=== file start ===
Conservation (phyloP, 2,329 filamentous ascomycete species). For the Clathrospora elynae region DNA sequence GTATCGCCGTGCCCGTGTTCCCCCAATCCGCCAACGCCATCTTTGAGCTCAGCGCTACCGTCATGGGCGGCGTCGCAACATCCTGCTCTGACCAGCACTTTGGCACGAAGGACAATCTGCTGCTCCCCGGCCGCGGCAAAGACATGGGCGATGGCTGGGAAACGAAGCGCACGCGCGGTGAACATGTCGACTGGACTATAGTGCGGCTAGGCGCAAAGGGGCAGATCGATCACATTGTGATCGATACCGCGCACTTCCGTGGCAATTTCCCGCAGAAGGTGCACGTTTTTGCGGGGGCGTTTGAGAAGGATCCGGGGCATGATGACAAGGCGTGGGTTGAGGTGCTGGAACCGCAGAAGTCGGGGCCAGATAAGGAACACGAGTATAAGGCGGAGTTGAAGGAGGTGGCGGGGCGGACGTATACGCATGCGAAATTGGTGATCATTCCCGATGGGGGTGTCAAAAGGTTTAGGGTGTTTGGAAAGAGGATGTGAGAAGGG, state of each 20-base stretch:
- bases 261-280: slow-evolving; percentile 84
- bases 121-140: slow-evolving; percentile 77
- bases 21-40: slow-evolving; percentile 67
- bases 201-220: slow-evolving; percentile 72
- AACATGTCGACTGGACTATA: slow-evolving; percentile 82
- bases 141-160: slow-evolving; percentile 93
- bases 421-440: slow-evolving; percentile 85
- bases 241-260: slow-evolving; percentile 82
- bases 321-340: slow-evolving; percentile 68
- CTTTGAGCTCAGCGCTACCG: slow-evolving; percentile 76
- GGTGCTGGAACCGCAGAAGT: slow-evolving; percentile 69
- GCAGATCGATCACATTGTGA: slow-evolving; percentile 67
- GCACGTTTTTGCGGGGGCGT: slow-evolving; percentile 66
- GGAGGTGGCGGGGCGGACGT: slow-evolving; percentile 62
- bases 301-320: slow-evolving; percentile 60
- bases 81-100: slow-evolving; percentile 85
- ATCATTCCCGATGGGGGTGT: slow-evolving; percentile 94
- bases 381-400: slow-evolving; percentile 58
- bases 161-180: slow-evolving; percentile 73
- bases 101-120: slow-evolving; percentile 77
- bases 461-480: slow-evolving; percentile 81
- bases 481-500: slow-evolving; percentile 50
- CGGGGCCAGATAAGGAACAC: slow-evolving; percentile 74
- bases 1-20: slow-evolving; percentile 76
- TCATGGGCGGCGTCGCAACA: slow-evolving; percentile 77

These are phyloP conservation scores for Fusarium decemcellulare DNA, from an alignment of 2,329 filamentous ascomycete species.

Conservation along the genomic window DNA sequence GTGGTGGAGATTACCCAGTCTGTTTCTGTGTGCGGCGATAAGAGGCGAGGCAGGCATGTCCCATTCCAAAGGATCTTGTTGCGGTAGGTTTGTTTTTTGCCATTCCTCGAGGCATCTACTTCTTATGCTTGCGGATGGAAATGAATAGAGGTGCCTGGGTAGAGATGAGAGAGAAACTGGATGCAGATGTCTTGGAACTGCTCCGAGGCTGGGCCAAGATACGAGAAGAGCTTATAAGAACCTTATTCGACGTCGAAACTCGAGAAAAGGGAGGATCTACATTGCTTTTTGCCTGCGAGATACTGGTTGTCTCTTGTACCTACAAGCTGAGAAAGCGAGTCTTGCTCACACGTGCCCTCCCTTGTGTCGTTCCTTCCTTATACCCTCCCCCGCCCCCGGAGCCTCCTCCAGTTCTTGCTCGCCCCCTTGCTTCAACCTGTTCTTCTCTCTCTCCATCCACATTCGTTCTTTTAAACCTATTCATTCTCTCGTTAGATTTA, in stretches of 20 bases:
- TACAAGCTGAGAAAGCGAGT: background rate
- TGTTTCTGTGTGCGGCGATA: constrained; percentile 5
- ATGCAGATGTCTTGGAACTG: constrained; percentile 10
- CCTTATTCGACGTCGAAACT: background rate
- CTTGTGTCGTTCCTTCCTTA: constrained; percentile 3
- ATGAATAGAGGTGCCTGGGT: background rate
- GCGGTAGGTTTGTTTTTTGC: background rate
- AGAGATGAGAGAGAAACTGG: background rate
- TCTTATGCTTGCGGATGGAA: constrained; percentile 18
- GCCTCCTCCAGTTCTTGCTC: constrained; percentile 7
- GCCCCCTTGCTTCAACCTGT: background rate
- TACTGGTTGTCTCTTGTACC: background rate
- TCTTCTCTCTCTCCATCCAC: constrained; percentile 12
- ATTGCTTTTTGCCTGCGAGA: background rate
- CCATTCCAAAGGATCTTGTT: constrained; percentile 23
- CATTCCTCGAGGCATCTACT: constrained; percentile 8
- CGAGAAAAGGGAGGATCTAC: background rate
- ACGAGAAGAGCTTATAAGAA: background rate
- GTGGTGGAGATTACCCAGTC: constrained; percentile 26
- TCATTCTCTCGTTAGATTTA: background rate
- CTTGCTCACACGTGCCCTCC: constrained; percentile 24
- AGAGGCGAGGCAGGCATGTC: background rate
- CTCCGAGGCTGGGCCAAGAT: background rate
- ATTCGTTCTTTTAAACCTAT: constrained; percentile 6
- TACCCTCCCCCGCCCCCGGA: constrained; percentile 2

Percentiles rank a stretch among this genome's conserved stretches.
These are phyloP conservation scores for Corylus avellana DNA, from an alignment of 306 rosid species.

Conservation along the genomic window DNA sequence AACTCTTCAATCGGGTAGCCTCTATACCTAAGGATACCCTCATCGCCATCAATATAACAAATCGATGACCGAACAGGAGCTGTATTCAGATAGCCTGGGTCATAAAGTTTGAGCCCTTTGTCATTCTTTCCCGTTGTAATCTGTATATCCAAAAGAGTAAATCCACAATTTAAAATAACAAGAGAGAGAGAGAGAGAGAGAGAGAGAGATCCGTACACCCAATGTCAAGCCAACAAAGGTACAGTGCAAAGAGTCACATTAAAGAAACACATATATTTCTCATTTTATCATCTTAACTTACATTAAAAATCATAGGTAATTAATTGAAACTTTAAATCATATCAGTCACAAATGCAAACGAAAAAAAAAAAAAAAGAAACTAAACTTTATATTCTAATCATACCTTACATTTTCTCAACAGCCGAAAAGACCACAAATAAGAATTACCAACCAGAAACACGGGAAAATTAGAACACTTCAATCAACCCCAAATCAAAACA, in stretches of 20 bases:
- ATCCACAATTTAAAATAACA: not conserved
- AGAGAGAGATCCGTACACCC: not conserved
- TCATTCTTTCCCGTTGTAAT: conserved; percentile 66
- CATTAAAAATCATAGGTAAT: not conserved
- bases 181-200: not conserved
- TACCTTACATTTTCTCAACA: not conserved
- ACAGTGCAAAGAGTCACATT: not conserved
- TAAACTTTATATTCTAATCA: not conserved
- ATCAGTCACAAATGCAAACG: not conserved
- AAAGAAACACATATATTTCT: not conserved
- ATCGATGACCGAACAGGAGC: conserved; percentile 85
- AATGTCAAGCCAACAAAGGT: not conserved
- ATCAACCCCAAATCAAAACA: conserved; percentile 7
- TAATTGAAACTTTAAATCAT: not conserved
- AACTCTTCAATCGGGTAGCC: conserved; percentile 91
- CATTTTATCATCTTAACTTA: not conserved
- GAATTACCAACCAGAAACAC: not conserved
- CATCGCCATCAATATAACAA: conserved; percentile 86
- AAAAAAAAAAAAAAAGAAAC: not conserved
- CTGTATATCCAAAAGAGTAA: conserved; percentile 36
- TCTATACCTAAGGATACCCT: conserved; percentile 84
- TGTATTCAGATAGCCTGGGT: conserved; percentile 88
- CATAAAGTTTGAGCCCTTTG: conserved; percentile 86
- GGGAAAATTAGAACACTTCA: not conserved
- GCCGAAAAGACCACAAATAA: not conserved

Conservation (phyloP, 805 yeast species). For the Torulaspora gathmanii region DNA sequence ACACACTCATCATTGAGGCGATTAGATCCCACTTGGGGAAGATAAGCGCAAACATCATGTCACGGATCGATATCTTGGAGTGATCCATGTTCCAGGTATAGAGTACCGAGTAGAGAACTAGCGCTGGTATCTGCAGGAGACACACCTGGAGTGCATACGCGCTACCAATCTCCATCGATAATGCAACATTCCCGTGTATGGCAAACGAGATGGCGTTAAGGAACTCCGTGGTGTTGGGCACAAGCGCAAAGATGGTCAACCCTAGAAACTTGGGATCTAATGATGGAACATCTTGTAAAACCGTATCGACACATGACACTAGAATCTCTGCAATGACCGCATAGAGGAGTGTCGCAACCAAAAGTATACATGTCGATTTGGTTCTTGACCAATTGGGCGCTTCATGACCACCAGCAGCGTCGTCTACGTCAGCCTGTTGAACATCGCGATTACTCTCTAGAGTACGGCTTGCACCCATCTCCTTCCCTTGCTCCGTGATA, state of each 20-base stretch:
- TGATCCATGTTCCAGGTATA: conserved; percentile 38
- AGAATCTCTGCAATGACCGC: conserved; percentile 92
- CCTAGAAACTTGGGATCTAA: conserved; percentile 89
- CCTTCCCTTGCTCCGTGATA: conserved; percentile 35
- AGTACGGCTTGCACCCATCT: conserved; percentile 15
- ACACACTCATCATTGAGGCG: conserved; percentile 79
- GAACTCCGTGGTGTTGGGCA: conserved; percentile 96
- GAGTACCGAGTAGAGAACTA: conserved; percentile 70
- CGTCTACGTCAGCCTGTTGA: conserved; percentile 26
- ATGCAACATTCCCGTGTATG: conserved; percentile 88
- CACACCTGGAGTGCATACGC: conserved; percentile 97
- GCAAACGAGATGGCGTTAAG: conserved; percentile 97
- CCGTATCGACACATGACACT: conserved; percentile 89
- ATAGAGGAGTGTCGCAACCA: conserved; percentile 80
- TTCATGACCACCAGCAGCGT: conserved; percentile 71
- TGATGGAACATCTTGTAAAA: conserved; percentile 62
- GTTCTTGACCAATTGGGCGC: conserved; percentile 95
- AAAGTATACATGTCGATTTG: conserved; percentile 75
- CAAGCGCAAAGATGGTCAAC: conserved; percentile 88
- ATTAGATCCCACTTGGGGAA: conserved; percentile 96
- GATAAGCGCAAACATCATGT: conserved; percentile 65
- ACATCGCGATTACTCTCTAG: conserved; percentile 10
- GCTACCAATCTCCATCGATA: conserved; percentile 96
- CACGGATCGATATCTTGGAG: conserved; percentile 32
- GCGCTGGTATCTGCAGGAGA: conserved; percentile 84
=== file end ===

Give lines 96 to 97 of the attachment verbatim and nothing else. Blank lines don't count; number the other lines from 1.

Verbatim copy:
- ATAGAGGAGTGTCGCAACCA: conserved; percentile 80
- TTCATGACCACCAGCAGCGT: conserved; percentile 71